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    Taliban Feels Women at Risk are Safer Behind Bars

    CountriesAfghanistanTaliban Feels Women at Risk are Safer Behind Bars
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    Taliban Feels Women at Risk are Safer Behind Bars

    UNAMA’s report says that, there was a “lack of clear delineation of responsibilities” with regard to gender-based-violence complaints.

    Afghan officials have, for the first time, admitted to protective imprisonment of women. They have admitted to imprisoning women, ostensibly to save them from violence.

    This is detailed in a report published by the United Nations’ Assistance Mission in Afghanistan (UNAMA). The report, titled, ‘Divergence of Practice: The Handling of Complaints of Gender-Based Violence against Women and Girls by Afghanistan’s de facto Authorities’, says that the Taliban have been putting Afghan women in prison for protecting them from violence.

    “Some de facto officials stated that in instances where they had safety concerns for a survivor, she would be sent to the women’s prison, for her protection, akin to how prisons have been used to accommodate drug addicts and homeless people in Kabul.”

    Speaking of the Taliban authorities’ discriminatory policies towards women and girls, it says that their policies have manifested particularly in their right to access education (restricted to education below grade seven as well as reportedly in madrassas after primary school), freedom of movement, freedom of peaceful assembly, freedom of opinion and expression (including choice of dress), employment (limited to the health sector, primary education, security at the airports, some segments of the manufacturing sector, some women’s businesses and some peripheral functions within the de facto police), and participation in public and political life.

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    Protection centres eliminated

    The report says, “Taken together, the Afghanistan context after the Taliban takeover and the discriminatory restrictions imposed on women and girls further heightens their vulnerability to gender-based violence, both in the public and private sphere. The latter includes domestic and intimate partner violence given women and girls’ increasing relegation to their homes.”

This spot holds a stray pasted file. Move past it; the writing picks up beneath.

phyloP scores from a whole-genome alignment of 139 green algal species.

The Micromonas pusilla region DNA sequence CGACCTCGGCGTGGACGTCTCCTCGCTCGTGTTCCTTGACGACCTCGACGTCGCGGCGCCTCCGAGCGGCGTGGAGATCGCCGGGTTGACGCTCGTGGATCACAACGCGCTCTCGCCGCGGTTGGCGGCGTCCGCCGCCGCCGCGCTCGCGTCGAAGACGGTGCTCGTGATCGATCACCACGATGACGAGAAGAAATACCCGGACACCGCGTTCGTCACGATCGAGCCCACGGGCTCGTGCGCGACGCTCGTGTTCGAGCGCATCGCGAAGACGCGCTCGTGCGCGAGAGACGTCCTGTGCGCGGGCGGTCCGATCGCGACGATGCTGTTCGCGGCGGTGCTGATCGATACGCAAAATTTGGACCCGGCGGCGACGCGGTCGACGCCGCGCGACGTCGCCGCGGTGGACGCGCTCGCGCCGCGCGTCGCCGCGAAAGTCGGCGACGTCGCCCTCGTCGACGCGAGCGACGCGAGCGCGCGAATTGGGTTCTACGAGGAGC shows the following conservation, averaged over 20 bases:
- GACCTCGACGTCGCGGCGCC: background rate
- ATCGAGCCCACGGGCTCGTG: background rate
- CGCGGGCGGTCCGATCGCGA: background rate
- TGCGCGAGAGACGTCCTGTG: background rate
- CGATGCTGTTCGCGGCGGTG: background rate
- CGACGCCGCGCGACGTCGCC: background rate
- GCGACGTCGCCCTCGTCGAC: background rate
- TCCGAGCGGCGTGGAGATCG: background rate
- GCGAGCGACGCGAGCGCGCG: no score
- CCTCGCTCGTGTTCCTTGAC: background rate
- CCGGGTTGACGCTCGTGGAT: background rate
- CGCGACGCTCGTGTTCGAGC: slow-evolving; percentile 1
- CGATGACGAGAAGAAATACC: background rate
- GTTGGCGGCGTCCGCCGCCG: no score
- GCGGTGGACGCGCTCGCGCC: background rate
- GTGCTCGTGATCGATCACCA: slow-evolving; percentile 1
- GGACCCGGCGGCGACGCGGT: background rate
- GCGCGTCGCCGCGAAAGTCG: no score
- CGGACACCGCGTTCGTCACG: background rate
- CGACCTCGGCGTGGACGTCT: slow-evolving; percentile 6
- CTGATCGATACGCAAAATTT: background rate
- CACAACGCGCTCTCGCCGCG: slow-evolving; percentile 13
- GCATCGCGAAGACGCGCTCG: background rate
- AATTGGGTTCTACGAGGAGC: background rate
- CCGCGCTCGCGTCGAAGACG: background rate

The report published on December 14 says that the Taliban has eliminated the country’s 23 state protection centers for women because, as some officials said, “women’s shelters are a Western concept.”

    “Some de facto officials stated that in instances where they had safety concerns for a survivor, she would be sent to the women’s prison, for her protection, akin to how prisons have been used to accommodate drug addicts and homeless people in Kabul,” the report said, stating that women sent to prison as a means of sheltering them either for the purpose of their safety from conditions of domestic violence or because they have no male relatives to stay with.

    Traditional dispute-resolution mechanisms preferred

    The report quotes an official of the Southern region’s of the department of justice who says, “The Islamic Emirate does not have any shelter for women. They must be with their husbands or other male family members – their mahram.”

    Western officials and activists have expressed concerns over the state of women’s rights under the conservative Taliban rulers and its leadership – teenage girls have been stopped from pursuing education, women are banned from employment in most sectors and are discouraged from leaving their homes.

    Authorities have often violently put down protests by Afghan women over their lack of rights and hundreds have been imprisoned for their “illegal” protests.

    UNAMA’s report says that, there was a “lack of clear delineation of responsibilities” with regard to gender-based-violence complaints. It says that “referrals between entities creates a gap in accountability for justice actors and makes it difficult for women and girls to know which entity to approach when they have a gender-based violence complaint.”

    “The situation is compounded by the handling of gender-based-violence complaints predominantly by male personnel of the de facto law enforcement and justice institutions. Many survivors reportedly prefer seeking redress through traditional dispute-resolution mechanisms because of fear of the de facto authorities,” it added.

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